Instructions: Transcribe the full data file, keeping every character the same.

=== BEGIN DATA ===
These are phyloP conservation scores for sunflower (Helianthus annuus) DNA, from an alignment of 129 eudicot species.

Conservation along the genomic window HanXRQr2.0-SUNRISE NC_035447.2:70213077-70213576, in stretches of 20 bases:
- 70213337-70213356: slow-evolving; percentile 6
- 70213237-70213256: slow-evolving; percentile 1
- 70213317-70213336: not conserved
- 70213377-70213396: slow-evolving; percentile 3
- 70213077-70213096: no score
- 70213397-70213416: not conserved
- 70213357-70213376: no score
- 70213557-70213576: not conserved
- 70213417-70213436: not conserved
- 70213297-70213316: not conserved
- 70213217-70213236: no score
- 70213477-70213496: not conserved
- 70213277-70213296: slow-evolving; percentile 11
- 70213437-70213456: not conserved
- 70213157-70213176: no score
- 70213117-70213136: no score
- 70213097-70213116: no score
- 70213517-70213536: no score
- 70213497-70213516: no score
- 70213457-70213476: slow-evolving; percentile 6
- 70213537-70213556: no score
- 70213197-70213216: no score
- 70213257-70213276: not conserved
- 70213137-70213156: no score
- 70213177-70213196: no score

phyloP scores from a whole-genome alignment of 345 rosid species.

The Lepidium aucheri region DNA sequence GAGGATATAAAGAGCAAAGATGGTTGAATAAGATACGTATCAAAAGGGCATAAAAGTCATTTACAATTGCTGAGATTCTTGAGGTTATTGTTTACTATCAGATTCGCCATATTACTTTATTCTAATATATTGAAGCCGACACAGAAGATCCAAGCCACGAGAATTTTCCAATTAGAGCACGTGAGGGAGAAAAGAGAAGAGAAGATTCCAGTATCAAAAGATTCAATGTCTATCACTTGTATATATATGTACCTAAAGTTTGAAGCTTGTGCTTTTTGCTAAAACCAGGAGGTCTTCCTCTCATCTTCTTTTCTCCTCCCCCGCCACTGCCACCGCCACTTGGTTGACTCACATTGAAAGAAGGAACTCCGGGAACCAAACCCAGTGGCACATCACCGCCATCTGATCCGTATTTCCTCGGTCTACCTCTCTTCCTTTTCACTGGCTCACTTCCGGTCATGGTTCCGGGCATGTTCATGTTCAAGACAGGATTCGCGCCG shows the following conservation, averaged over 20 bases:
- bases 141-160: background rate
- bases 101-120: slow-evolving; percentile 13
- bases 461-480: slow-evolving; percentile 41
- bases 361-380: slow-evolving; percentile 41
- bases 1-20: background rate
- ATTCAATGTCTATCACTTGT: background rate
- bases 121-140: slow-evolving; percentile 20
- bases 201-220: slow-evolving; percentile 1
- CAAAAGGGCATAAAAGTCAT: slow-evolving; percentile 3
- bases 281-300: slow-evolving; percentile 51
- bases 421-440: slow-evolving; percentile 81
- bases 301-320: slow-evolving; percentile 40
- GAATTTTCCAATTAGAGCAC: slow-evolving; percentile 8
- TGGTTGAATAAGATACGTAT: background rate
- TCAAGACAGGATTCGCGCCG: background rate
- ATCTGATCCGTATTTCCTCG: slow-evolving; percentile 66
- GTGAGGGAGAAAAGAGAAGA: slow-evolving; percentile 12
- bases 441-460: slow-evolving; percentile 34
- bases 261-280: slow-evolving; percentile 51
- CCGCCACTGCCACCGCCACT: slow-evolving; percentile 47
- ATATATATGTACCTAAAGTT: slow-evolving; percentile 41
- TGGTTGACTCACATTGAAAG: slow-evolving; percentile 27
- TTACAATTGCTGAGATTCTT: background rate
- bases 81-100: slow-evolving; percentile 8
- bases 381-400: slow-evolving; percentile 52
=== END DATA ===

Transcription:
These are phyloP conservation scores for sunflower (Helianthus annuus) DNA, from an alignment of 129 eudicot species.

Conservation along the genomic window HanXRQr2.0-SUNRISE NC_035447.2:70213077-70213576, in stretches of 20 bases:
- 70213337-70213356: slow-evolving; percentile 6
- 70213237-70213256: slow-evolving; percentile 1
- 70213317-70213336: not conserved
- 70213377-70213396: slow-evolving; percentile 3
- 70213077-70213096: no score
- 70213397-70213416: not conserved
- 70213357-70213376: no score
- 70213557-70213576: not conserved
- 70213417-70213436: not conserved
- 70213297-70213316: not conserved
- 70213217-70213236: no score
- 70213477-70213496: not conserved
- 70213277-70213296: slow-evolving; percentile 11
- 70213437-70213456: not conserved
- 70213157-70213176: no score
- 70213117-70213136: no score
- 70213097-70213116: no score
- 70213517-70213536: no score
- 70213497-70213516: no score
- 70213457-70213476: slow-evolving; percentile 6
- 70213537-70213556: no score
- 70213197-70213216: no score
- 70213257-70213276: not conserved
- 70213137-70213156: no score
- 70213177-70213196: no score

phyloP scores from a whole-genome alignment of 345 rosid species.

The Lepidium aucheri region DNA sequence GAGGATATAAAGAGCAAAGATGGTTGAATAAGATACGTATCAAAAGGGCATAAAAGTCATTTACAATTGCTGAGATTCTTGAGGTTATTGTTTACTATCAGATTCGCCATATTACTTTATTCTAATATATTGAAGCCGACACAGAAGATCCAAGCCACGAGAATTTTCCAATTAGAGCACGTGAGGGAGAAAAGAGAAGAGAAGATTCCAGTATCAAAAGATTCAATGTCTATCACTTGTATATATATGTACCTAAAGTTTGAAGCTTGTGCTTTTTGCTAAAACCAGGAGGTCTTCCTCTCATCTTCTTTTCTCCTCCCCCGCCACTGCCACCGCCACTTGGTTGACTCACATTGAAAGAAGGAACTCCGGGAACCAAACCCAGTGGCACATCACCGCCATCTGATCCGTATTTCCTCGGTCTACCTCTCTTCCTTTTCACTGGCTCACTTCCGGTCATGGTTCCGGGCATGTTCATGTTCAAGACAGGATTCGCGCCG shows the following conservation, averaged over 20 bases:
- bases 141-160: background rate
- bases 101-120: slow-evolving; percentile 13
- bases 461-480: slow-evolving; percentile 41
- bases 361-380: slow-evolving; percentile 41
- bases 1-20: background rate
- ATTCAATGTCTATCACTTGT: background rate
- bases 121-140: slow-evolving; percentile 20
- bases 201-220: slow-evolving; percentile 1
- CAAAAGGGCATAAAAGTCAT: slow-evolving; percentile 3
- bases 281-300: slow-evolving; percentile 51
- bases 421-440: slow-evolving; percentile 81
- bases 301-320: slow-evolving; percentile 40
- GAATTTTCCAATTAGAGCAC: slow-evolving; percentile 8
- TGGTTGAATAAGATACGTAT: background rate
- TCAAGACAGGATTCGCGCCG: background rate
- ATCTGATCCGTATTTCCTCG: slow-evolving; percentile 66
- GTGAGGGAGAAAAGAGAAGA: slow-evolving; percentile 12
- bases 441-460: slow-evolving; percentile 34
- bases 261-280: slow-evolving; percentile 51
- CCGCCACTGCCACCGCCACT: slow-evolving; percentile 47
- ATATATATGTACCTAAAGTT: slow-evolving; percentile 41
- TGGTTGACTCACATTGAAAG: slow-evolving; percentile 27
- TTACAATTGCTGAGATTCTT: background rate
- bases 81-100: slow-evolving; percentile 8
- bases 381-400: slow-evolving; percentile 52